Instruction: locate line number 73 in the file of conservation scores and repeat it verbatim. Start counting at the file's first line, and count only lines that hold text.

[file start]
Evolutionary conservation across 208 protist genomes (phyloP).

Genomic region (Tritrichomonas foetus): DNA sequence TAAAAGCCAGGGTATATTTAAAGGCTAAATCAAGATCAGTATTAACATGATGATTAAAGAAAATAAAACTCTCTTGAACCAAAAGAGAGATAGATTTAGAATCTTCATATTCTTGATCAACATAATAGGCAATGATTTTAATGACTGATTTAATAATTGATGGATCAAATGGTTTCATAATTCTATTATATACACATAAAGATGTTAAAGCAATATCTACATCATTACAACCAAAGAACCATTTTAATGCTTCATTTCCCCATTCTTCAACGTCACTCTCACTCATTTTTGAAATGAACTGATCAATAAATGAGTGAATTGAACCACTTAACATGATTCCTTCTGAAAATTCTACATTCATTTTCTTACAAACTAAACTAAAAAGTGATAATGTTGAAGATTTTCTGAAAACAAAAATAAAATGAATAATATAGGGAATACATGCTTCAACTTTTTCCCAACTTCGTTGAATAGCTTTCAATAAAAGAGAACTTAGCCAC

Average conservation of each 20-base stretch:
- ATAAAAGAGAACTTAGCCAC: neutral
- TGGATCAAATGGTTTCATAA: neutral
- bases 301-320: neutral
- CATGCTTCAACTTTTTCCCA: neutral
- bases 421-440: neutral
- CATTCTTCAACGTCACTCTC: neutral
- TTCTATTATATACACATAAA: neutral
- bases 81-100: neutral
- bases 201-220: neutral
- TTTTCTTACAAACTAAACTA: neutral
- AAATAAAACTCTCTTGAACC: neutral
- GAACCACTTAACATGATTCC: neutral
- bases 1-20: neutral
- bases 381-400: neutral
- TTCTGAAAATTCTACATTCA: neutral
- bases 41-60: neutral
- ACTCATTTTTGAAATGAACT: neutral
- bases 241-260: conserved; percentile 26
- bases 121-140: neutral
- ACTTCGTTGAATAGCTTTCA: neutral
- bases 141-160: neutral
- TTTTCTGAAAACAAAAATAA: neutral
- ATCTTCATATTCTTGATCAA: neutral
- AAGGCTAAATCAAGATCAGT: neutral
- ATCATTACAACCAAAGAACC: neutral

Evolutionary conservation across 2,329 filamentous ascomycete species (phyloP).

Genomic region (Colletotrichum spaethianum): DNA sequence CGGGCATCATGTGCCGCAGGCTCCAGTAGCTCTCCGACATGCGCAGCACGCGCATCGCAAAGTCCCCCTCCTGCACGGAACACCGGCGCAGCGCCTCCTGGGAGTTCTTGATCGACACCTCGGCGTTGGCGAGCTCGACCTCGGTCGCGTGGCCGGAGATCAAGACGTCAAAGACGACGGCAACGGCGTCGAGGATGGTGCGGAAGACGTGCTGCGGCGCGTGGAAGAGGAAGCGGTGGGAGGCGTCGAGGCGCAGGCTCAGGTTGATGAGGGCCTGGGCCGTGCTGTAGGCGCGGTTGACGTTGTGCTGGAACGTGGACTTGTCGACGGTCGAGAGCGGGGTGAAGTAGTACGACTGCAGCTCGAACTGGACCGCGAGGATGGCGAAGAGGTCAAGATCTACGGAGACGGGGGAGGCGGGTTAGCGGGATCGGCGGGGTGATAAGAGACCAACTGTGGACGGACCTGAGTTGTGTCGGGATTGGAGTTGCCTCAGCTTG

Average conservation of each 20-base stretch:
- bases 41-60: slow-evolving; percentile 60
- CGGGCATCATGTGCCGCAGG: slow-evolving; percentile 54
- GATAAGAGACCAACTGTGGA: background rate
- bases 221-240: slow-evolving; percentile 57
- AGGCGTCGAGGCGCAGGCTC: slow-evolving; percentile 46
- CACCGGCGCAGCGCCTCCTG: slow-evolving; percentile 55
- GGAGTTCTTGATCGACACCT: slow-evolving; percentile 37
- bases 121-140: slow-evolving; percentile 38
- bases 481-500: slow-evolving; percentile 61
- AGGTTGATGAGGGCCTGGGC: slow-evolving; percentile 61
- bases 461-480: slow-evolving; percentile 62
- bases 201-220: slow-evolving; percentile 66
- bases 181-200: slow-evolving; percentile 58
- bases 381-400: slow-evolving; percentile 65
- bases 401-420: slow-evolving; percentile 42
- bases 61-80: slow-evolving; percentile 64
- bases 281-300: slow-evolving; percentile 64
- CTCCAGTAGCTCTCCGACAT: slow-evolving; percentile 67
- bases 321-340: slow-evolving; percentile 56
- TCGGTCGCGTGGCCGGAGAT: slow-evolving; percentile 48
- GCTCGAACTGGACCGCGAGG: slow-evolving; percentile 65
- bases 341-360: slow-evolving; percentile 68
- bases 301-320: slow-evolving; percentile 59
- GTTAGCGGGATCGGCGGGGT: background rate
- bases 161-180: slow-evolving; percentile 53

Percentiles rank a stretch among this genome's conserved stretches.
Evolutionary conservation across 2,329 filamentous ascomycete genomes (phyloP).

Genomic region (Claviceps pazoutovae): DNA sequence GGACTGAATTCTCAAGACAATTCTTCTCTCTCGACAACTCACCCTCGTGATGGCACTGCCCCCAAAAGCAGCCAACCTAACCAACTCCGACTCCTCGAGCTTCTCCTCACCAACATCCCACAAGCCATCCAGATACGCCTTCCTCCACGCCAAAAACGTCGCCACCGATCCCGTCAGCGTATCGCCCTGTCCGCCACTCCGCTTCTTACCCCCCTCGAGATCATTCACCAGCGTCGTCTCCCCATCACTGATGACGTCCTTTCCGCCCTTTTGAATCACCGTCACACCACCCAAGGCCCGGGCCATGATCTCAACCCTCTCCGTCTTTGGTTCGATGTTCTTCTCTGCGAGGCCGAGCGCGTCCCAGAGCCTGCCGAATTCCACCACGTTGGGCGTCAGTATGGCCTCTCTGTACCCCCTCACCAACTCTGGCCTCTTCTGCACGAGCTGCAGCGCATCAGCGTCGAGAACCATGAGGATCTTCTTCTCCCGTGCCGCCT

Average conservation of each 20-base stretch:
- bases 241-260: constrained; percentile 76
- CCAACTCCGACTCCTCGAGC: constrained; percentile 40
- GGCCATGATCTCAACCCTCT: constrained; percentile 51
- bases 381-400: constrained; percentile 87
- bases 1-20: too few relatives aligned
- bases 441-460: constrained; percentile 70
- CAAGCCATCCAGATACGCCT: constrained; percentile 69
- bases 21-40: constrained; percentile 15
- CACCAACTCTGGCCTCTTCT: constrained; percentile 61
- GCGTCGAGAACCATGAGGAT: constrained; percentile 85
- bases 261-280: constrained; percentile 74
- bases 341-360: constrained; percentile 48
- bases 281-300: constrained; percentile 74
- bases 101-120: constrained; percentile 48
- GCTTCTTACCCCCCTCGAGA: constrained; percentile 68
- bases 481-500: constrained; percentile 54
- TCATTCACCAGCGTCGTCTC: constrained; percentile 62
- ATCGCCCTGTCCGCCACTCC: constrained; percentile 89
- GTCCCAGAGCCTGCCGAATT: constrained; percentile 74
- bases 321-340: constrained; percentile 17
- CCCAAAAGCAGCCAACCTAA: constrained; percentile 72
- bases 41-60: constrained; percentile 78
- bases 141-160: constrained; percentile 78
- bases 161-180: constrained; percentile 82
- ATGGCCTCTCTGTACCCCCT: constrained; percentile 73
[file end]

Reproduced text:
- bases 281-300: constrained; percentile 74